Saturday, August 31, 2019

Facial Feminization Surgery - Part 3: Recovery

Nice hospital room view.
It's been almost two weeks and I still can't whistle. And I still look terrible. I'm all bruised up and swollen. Part of my chin and lower lip are still numb. One of my eyelids remains droopy. And I'm bloody well sick of trying and failing to sleep with my head elevated. But hey, at least my facial feminization surgery is done. One more check mark on the ol' transition to do list.

When I work up after the surgery, it was like waking up mid-dream only I couldn't remember the dream at all. I do remember muttering something about my job. It was likely that someone asked me what my job was, making conversation to gauge my responsiveness. As I was wheeled out to the recovery area, all I remember feeling was extreme thirst. My mouth was bone dry. In my post-anesthesia haze I asked for water and ice chips, which were soon brought to me.

As I laid there sucking down ice, I started to feel the tightness in my head. It felt heavy like a bowling ball and my skin felt like it was stretched to the point of breaking. I had loads of bandages I didn't dare touch. My legs were strapped into a blood-clot preventing massage aparatus, and I still had the IV hooked up to the stint in my arm.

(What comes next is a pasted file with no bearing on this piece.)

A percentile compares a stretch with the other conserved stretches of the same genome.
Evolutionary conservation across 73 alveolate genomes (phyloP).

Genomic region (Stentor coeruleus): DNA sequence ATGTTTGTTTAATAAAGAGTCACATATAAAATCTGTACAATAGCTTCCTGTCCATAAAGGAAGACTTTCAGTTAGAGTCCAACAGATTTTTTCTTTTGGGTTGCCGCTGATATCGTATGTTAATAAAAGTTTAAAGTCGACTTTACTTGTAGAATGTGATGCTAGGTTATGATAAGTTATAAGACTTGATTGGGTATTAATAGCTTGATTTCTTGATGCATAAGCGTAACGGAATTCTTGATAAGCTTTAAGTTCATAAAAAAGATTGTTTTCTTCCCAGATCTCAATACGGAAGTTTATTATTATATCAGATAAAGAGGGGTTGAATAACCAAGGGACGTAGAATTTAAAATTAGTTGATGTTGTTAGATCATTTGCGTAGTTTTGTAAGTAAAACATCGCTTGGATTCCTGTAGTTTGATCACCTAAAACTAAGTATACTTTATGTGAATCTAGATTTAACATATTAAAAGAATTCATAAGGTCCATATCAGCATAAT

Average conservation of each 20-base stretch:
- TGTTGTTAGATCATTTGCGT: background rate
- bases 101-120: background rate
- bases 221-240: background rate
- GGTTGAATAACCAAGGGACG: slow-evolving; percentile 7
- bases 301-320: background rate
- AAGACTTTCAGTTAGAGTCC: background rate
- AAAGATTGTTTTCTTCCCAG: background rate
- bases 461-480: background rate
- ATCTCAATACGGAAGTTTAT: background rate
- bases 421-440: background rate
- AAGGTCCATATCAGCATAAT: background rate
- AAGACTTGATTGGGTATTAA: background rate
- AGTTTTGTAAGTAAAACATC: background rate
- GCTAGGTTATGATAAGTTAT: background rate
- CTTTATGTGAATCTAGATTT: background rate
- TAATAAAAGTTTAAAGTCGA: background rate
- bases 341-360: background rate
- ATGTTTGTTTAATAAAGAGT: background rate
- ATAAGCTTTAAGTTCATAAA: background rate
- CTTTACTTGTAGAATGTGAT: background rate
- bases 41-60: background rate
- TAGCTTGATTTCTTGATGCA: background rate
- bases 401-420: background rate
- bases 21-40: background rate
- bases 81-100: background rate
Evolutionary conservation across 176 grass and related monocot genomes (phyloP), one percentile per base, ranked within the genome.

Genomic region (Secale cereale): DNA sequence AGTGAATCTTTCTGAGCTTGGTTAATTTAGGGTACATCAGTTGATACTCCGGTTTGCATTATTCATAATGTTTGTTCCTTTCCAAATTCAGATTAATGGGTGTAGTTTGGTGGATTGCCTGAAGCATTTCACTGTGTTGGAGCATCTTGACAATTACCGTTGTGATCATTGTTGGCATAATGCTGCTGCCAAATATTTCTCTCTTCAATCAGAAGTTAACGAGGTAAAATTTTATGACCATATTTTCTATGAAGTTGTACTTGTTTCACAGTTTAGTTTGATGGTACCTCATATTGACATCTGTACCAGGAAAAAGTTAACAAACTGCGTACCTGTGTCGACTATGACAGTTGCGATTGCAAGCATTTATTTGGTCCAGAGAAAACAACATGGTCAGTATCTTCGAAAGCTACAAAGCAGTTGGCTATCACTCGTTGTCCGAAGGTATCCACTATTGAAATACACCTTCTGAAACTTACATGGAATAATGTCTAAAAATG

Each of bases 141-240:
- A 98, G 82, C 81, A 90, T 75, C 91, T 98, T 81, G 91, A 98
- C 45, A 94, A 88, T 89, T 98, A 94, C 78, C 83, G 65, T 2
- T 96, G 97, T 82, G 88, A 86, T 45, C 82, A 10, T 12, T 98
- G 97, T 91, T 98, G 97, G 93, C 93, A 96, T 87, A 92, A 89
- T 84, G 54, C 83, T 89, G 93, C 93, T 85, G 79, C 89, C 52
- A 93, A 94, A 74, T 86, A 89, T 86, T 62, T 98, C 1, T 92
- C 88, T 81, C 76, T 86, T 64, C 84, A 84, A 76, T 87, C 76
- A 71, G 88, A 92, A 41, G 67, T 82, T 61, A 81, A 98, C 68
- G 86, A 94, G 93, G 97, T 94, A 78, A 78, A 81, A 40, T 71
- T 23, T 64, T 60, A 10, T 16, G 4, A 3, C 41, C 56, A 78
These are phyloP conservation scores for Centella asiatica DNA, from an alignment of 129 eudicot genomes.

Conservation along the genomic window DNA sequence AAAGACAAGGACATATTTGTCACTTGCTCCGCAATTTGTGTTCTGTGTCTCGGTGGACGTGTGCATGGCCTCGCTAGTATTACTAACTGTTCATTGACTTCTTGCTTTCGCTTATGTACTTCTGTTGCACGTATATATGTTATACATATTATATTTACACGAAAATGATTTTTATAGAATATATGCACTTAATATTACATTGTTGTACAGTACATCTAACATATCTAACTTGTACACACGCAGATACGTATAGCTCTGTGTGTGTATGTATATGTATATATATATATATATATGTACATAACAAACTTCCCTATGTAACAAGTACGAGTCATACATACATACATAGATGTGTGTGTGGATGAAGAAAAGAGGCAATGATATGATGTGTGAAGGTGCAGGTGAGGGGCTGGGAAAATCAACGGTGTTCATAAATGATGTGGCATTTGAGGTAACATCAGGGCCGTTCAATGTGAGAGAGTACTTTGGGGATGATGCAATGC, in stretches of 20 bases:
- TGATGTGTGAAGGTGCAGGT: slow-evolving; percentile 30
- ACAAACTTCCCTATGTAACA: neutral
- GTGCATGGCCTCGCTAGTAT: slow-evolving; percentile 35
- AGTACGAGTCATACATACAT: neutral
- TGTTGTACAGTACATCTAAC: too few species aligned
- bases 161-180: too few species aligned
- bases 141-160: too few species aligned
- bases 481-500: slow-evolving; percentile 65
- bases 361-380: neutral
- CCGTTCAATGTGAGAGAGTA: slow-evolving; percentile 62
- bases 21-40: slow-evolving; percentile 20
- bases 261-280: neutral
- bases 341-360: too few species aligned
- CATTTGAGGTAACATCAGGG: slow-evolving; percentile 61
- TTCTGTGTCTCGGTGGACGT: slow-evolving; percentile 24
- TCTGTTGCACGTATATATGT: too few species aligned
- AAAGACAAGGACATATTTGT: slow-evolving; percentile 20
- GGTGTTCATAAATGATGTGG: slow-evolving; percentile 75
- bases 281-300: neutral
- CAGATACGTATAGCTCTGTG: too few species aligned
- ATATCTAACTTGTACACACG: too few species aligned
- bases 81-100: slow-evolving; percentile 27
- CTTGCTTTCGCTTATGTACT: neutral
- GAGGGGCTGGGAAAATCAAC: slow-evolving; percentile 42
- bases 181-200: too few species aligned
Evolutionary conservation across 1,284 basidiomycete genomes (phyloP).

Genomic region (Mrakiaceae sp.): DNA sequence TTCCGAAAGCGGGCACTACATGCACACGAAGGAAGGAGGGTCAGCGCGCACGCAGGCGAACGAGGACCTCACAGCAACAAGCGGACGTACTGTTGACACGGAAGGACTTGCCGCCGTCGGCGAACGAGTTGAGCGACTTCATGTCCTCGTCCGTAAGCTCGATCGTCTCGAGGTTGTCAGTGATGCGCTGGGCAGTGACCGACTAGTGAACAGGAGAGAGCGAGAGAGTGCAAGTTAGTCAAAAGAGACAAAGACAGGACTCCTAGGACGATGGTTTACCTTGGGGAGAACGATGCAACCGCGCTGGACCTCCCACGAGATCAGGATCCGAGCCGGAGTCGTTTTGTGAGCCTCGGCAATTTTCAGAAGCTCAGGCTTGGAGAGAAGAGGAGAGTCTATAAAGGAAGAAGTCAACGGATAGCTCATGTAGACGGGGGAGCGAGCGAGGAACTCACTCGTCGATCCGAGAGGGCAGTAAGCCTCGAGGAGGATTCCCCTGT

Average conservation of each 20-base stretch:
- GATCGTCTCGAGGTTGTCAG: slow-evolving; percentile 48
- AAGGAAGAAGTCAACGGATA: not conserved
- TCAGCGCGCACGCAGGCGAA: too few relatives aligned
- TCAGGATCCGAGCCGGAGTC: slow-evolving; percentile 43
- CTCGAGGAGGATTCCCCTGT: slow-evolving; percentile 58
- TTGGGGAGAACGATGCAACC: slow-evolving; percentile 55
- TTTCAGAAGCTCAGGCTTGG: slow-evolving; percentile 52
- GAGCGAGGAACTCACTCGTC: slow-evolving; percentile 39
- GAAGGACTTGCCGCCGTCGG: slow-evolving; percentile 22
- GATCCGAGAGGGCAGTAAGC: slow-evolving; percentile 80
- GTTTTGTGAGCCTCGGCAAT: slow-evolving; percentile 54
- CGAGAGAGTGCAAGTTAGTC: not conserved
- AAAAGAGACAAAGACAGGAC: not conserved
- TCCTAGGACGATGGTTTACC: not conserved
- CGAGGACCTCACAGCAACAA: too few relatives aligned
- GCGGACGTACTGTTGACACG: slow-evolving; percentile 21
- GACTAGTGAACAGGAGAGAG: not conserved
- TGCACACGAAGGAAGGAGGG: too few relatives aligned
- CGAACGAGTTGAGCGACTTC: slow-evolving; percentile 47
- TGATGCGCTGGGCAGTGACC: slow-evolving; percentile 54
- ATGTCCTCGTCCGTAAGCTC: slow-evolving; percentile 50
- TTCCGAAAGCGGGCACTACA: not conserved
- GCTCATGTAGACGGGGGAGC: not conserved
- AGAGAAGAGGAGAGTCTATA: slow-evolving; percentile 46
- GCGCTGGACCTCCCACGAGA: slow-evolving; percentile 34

After a few minutes or possibly an hour or two (I have no idea), they wheeled me up to my hospital room on the 7th floor. I remember asking about Kath and being told she was waiting for me upstairs, but I have no real memory of being wheeled up to 7.

In fact, the next few hours are fairly hazy. Upstairs, Kath was indeed there waiting for me. While it was wonderful to see her and to have here there, I continued to have fairly bad memories of that time. I remember sipping ice water through a straw and her saying something about walking our dogs. There were also flowers that a departing FFS patient had gifted to me. Though I was kind of out of it, apparently I kept apologizing for being boring and not entertaining enough.

Every few minutes or so another nurse, or nurse's assistant, or physician's assistant would come by with drugs, questions, or drink and ice refills. From one of them I learned that I had been both catheterized during the procedure so it might take me a while to pee. Also, I'd been intubated during the procedure as well, i.e. a big ol' plastic tube had been shoved down my tracheae. That had left my tracheae inflamed and swollen which is not too great for your breathing.  But they gave me a breathing game to play with!

The way you win the breathing game is by getting a high score on the plastic breathy-tube thing they gave me. You have to breath in while keeping a little indicator between two arrows. Actually it felt good to practice. My lungs reminded me of my smoker days. Though I've never been asthmatic, I felt like I imagined an asthma attack would. I was breathing shallow. And because my nose was packed with so much medical stuff, I could only breath through my mouth.